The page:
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Great Dolmen of Dwasieden

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The Great dolmen of Dwasieden (German: Großdolmen von Dwasieden), is a great dolmen in the borough of Sassnitz, on the Jasmund peninsula of Germany's largest island, Rügen. It was excavated in 1970 by Ewald Schuldt and is designated a Sprockhoff No. 472. The megalithic site of the Funnelbeaker culture (TBK) was constructed between 3500 and 2800 BC.

According to Ingrid Schmidt, "Neolithic monuments are an expression of the culture and ideology of New Stone Age communities. Their creation and function are features of social development".[1] The site was painted in 1806 by the Greifswald-born artist, Caspar David Friedrich (1774–1840). His diagrams and sketches are kept in the Ashmolean Museum of Art & Archaeology at Oxford.

Description

The great dolmen is located near the southwestern edge of the forest, south of Lancken, less than 500 metres from the Baltic Sea. The great dolmen lies in a roughly northeast–southwest-oriented, trapezoidal hunebed about 35 metres long and 12.5 to 7.5 metres wide. Of the 54 kerb stones - including the four guardian stones - 41 have survived. The rectangular, roughly east–west-oriented chamber at the wide end of the frame, with its western entrance and porch (Windfang) consists of seven supporting stones (orthostats), a half stone (Halbstein) the height of the uprights and five slabs, on which there are three large (on the chamber) and three small capstones. Only the central capstone of the chamber is missing. One of the four guardian stones at the southwest end, which had already been overturned in the past, has 40 cup marks, one of the kerb stones has three more. The site is a prime example of the porch dolmen (Großdolmen mit Windfang), typical of this region. A two-metre-long porch runs past the support-high half stone to the 4.0 metre long, 1.7 metre wide and 1.4 metre high chamber. The hall consists of red sandstone slabs, annealed flint and a clay floor.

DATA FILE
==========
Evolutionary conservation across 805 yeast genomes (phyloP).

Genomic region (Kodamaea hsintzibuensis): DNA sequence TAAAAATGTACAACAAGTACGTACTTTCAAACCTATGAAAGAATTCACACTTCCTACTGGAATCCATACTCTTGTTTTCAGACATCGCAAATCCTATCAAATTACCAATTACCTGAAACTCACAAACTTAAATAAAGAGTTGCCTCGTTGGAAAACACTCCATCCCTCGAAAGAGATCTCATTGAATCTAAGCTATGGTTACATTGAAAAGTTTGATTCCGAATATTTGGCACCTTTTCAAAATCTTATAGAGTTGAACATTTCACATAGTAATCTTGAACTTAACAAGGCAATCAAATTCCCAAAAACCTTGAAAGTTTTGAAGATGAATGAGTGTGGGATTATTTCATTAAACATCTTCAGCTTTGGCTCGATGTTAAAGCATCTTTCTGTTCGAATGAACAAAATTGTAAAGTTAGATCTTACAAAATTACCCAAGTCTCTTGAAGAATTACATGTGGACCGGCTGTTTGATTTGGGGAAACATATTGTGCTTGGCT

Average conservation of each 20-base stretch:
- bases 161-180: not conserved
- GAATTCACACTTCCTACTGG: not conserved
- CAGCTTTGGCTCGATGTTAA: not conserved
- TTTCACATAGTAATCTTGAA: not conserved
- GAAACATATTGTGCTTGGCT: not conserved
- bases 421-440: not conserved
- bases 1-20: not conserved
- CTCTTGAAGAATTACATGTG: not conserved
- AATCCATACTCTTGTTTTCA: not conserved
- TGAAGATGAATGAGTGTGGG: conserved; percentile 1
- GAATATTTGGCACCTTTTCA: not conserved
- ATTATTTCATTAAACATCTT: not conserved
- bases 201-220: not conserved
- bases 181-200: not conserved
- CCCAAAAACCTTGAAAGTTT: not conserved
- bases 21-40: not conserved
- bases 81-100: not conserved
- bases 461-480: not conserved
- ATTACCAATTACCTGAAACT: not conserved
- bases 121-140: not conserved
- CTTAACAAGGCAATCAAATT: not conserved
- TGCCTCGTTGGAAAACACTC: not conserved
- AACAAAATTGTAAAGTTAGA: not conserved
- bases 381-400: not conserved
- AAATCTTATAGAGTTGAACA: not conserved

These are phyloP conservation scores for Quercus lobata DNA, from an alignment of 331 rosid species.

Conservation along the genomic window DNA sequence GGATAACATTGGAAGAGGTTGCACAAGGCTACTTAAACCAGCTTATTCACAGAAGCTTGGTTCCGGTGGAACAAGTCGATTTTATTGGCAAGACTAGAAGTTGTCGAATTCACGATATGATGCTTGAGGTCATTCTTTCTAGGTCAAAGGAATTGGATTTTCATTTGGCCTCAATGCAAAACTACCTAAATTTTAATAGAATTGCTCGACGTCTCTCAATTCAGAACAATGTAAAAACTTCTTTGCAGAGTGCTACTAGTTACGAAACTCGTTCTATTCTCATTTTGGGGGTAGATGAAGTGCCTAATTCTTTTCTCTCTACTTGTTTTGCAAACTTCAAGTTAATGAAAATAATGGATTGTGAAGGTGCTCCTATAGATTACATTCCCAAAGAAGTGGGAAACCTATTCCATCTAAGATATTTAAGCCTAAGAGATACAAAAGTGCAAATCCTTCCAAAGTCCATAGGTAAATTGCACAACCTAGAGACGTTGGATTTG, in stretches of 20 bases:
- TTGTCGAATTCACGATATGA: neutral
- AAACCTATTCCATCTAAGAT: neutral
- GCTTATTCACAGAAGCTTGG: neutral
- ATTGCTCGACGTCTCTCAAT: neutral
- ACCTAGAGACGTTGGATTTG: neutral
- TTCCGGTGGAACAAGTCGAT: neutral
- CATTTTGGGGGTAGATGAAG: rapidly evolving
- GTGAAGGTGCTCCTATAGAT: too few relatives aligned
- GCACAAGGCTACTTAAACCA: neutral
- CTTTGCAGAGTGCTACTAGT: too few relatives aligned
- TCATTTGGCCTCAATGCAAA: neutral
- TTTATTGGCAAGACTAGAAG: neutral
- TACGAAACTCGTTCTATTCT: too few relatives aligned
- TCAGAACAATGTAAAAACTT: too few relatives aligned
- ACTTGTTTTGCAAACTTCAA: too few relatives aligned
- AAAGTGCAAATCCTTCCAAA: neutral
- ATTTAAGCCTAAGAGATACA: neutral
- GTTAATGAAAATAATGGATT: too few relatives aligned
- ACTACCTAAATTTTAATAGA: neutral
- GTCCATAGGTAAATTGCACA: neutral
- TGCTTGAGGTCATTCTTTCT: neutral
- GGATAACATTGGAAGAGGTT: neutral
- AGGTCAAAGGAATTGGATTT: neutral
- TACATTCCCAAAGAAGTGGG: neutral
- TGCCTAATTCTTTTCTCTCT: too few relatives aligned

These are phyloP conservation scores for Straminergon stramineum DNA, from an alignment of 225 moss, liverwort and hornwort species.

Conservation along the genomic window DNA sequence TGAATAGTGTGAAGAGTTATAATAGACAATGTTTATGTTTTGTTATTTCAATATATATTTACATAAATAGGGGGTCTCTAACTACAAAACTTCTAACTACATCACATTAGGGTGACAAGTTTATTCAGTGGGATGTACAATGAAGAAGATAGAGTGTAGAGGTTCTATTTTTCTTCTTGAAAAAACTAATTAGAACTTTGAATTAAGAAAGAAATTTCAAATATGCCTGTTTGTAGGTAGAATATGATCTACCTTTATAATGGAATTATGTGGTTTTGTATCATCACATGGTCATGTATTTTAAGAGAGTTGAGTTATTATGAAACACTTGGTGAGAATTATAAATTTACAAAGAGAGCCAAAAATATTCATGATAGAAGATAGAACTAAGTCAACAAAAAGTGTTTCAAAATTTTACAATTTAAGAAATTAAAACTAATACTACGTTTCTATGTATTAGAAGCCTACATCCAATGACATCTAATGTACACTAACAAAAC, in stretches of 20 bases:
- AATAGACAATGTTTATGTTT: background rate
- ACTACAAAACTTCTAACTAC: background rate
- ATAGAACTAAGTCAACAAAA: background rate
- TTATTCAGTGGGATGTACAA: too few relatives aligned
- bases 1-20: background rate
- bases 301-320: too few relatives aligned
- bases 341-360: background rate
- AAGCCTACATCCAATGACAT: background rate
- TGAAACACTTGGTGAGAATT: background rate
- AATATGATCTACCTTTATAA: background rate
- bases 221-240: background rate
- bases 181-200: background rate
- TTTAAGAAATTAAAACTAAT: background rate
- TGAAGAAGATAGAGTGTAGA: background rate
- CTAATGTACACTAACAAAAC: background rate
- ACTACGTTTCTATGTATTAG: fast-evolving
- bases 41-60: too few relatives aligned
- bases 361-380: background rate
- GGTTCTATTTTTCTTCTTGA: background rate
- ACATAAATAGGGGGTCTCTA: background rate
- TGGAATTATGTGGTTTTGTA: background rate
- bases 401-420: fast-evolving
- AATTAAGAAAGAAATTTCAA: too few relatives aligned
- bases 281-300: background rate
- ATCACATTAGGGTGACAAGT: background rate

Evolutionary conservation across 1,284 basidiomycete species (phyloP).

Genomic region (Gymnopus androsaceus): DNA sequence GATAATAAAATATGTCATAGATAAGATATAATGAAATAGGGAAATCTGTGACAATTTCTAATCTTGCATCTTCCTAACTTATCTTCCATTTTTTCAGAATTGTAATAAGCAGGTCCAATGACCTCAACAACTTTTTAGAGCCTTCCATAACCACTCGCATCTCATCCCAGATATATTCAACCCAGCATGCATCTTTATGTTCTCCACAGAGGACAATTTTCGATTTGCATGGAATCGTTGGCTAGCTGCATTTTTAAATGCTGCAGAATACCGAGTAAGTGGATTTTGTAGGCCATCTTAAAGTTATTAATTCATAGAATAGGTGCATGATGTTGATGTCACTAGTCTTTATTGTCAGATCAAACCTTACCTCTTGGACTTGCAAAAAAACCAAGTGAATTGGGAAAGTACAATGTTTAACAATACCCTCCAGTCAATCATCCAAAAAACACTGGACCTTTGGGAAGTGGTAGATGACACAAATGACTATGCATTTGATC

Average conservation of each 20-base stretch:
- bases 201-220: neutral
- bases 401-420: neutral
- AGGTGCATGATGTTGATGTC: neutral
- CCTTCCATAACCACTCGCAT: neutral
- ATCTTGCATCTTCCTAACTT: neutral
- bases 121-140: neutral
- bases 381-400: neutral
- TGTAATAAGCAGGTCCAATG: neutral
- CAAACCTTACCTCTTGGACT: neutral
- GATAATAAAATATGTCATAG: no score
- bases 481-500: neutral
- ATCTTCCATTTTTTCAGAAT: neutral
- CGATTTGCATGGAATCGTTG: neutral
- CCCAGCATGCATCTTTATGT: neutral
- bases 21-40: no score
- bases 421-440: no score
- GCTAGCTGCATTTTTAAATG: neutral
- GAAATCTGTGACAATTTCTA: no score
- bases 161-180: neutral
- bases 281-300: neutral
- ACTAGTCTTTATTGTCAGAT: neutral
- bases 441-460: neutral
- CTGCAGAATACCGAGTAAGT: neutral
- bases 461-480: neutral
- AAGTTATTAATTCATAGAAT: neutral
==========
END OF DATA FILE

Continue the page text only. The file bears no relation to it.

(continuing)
Neither human bones nor cremated remains were found, but it has been established that it was later used by members of the Globular Amphora culture. The artefacts found include 1,777 shards, the largest amount of pottery in a site in Mecklenburg-Western Pomerania. There were also 19 blades, eleven amber beads, (two shaped like a double axe), eight cups, six crosscutters, six scrapers (Klingenkratzer), five biconical vessels, five bowls, two funnel bowls, a scraper (Schaber), a hammerstone and a narrow chisel.

See also

Literature

  • Ewald Schuldt: Die mecklenburgischen Megalithgräber. Deutscher Verlag der Wissenschaft, Berlin, 1972.

References

  1. ^ J. Müller In: Varia neolithica VI 2009 p. 15

External links

54°30′07.48″N 13°36′32.90″E / 54.5020778°N 13.6091389°E / 54.5020778; 13.6091389